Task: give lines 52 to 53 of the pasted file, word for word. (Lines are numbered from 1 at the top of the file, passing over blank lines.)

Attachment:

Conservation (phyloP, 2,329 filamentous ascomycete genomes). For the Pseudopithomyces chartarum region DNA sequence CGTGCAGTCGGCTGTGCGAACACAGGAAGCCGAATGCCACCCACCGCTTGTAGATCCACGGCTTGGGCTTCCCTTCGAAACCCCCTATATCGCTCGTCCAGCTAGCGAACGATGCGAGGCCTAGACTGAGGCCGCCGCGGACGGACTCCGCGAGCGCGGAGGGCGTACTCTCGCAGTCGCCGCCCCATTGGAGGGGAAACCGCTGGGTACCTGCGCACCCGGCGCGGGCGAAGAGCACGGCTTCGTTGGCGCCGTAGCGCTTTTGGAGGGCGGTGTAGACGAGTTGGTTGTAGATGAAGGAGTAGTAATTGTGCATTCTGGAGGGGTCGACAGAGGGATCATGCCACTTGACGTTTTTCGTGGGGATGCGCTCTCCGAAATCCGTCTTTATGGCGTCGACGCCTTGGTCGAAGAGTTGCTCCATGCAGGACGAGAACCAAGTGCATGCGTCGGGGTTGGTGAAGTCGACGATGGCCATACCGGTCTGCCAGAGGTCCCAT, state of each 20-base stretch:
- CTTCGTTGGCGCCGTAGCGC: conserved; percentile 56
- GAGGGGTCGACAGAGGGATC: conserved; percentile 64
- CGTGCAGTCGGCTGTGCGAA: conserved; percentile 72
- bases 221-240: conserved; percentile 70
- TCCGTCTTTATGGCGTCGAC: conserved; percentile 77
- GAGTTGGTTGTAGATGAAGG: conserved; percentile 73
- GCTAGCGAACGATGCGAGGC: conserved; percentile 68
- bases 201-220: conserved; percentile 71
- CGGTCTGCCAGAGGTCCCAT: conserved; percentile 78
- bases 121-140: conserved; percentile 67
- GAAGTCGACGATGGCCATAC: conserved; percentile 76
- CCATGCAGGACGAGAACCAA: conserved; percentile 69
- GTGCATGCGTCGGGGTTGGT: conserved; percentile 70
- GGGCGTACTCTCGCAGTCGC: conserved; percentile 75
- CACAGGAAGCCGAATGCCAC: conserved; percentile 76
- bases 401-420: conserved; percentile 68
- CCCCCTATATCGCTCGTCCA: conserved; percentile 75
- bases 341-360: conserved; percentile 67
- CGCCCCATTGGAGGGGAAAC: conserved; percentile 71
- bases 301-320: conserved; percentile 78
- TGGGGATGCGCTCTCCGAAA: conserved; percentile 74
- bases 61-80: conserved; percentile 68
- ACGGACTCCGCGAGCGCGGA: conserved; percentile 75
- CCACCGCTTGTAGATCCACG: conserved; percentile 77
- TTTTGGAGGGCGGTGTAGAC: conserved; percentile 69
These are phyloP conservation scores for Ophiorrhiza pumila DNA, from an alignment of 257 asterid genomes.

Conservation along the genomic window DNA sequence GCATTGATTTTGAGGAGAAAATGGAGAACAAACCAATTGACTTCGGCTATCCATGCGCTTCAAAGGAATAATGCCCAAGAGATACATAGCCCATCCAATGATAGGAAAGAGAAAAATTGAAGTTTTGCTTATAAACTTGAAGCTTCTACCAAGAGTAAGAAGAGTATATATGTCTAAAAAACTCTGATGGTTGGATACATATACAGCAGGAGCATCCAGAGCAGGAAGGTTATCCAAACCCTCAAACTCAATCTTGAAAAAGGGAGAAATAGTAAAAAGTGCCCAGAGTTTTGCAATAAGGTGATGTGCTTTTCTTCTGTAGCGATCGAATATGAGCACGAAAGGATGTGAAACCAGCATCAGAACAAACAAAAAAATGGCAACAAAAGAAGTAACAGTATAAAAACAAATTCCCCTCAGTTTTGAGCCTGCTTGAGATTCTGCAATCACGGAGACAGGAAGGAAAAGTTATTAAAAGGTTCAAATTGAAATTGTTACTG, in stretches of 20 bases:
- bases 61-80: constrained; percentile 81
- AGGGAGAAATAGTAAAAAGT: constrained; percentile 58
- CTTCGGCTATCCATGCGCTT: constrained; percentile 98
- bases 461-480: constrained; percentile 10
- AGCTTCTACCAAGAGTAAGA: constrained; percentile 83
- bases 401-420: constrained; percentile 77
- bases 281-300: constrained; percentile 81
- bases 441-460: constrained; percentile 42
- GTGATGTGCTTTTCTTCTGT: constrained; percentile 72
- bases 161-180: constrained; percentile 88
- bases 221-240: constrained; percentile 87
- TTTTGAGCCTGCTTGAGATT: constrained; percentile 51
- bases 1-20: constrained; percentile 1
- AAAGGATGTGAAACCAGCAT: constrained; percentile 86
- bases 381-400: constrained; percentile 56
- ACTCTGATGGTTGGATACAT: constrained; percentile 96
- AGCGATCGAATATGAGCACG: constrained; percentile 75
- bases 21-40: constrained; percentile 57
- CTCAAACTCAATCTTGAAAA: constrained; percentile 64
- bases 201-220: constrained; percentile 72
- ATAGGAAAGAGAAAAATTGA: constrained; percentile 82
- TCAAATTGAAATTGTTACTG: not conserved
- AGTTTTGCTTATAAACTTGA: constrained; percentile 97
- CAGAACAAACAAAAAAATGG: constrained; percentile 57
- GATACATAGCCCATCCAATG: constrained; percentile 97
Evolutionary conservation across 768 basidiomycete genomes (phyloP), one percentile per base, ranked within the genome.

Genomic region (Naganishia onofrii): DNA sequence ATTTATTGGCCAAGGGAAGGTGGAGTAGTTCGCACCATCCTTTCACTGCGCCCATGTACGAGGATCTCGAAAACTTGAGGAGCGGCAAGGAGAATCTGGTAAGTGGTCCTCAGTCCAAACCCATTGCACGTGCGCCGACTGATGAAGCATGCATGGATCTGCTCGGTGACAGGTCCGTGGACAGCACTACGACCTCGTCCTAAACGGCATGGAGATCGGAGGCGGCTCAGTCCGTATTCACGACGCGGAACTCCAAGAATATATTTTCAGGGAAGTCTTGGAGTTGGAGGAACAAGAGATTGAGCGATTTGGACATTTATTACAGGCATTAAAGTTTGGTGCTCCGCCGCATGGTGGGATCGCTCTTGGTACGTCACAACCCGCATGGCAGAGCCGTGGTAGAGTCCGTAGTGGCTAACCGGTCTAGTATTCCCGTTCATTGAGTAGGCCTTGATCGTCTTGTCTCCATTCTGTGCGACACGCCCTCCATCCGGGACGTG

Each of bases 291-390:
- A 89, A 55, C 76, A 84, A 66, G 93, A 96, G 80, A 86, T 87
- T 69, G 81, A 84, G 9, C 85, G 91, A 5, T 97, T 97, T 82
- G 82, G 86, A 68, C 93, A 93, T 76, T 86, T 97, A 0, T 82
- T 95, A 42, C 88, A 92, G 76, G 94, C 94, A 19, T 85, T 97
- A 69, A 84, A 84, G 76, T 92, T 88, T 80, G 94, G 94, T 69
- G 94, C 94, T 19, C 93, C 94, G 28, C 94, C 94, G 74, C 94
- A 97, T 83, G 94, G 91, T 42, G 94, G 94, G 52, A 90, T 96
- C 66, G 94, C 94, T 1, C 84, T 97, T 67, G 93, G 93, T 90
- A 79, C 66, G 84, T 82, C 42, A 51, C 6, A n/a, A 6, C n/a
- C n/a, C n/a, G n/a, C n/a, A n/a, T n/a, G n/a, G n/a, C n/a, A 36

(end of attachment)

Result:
- CAGAACAAACAAAAAAATGG: constrained; percentile 57
- GATACATAGCCCATCCAATG: constrained; percentile 97